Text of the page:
Friday, 23 December 2011

Romeo Saganash in the 'Peg Part V: Checking Corporate Power & Youth in Politics

Note: This is the fifth installment in a series of posts on Romeo Saganash's Dec. 16, 2011 town hall in Winnipeg. A list of prior installments can be found in the series section of this site under "Romeo Saganash in the 'Peg". This installment will be about the Quebec MP's plans for checking corporate power as well as detailing his thoughts on the rise of the youth in politics.     

The audience member who had the floor asked Romeo Saganash about how he'd reverse the tide of rising corporate power relative to the power of ordinary workers.

The leadership hopeful began by saying that an easy way to start would be to discontinue Harper's tax cuts for large corporations and, instead, work to help small businesses.

Saganash stated that he understands the concerns of the Occupy movement and can relate to them - noting that he was born in a tent. The goal of the NDP needs to be addressing the movement's concerns about growing inequality - which led him to say that "we have our work cut out for us".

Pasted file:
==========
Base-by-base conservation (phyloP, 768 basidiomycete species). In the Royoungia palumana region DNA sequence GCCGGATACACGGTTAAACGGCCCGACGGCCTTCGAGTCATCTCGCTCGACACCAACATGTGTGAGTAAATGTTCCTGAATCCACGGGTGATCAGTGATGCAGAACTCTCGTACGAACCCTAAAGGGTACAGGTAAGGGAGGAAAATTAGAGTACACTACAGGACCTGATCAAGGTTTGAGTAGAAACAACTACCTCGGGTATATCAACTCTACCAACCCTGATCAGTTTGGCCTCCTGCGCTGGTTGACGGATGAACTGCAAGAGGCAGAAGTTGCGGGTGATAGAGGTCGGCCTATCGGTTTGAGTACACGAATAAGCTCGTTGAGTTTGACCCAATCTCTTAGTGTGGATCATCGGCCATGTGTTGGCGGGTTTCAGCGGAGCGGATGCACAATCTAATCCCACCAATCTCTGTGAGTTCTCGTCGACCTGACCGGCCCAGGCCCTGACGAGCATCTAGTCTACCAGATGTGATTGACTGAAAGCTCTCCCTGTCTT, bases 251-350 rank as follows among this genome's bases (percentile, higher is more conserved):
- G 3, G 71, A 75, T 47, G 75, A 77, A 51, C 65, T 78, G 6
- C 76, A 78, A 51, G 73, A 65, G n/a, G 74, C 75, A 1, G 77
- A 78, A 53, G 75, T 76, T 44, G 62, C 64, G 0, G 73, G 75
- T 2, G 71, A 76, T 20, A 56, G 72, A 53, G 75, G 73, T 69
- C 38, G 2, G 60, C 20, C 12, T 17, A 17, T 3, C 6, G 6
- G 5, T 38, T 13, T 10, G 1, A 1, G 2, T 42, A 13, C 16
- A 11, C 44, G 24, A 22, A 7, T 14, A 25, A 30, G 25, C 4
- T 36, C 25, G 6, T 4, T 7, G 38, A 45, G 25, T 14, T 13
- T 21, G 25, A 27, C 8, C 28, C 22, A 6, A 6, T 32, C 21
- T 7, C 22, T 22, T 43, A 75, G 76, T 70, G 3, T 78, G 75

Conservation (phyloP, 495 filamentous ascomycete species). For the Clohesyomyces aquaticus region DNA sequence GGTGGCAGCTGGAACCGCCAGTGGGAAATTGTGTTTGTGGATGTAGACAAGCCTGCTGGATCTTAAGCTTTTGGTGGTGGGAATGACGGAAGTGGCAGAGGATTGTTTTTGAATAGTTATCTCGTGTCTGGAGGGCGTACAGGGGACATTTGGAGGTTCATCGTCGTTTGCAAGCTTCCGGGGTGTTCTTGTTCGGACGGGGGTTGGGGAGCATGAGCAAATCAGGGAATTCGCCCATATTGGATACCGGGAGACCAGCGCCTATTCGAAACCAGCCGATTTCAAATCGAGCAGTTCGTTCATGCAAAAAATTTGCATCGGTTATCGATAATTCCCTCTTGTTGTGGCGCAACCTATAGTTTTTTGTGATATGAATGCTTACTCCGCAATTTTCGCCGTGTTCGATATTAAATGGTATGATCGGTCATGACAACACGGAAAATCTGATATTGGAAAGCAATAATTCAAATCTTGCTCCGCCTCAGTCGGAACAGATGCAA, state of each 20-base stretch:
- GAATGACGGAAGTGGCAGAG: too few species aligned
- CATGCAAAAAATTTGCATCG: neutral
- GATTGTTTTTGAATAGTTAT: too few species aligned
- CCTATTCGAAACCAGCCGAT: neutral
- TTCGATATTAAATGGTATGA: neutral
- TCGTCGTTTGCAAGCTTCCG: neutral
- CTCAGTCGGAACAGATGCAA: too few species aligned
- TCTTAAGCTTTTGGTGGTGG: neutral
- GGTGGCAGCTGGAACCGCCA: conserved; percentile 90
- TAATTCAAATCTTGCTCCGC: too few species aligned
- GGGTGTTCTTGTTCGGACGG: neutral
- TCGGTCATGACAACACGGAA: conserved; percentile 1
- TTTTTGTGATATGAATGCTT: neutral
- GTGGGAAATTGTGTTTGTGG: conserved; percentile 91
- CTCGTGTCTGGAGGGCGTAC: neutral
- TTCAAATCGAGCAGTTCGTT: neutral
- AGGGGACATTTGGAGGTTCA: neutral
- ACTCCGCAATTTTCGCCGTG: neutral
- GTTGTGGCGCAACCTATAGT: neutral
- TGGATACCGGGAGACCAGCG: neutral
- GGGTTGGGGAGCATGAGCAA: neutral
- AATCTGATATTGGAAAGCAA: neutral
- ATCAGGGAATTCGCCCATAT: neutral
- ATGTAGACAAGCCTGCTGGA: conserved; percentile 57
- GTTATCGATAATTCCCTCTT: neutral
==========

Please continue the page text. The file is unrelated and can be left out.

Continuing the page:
The Quebec MP went on to claim that many people voted for the NDP platform last election and that aboriginal Canadians recently discovered the NDP*. Mobilizing aboriginal Canadians to vote NDP would be key priority of his, as would be inspiring the youth to help the party move Canada forward. 

Saganash sees potential youth involvement as major boon for politics. He noted many of the younger MPs are determined and persistent workers on Parliament Hill. The Quebec MP described how the youngest MP ever elected to the House - the New Democrat Pierre-Lu Dusseault - was a "political animal". Bill Blaikie - a longstanding MP from this city - himself started out in politics in his late-20s, noted the leadership contender. Saganash then went on to speak of how he came into parliamentary politics later in life, at nearly 50 years of age.

After addressing the issue of corporate power - as well as connecting it to another issue (youth in politics) - the leadership candidate faced some tough questions on hydroelectric development in this province. The upcoming installment will detail how he addressed the matter.

*A claim that, if applied to Manitoba, would be inaccurate.  

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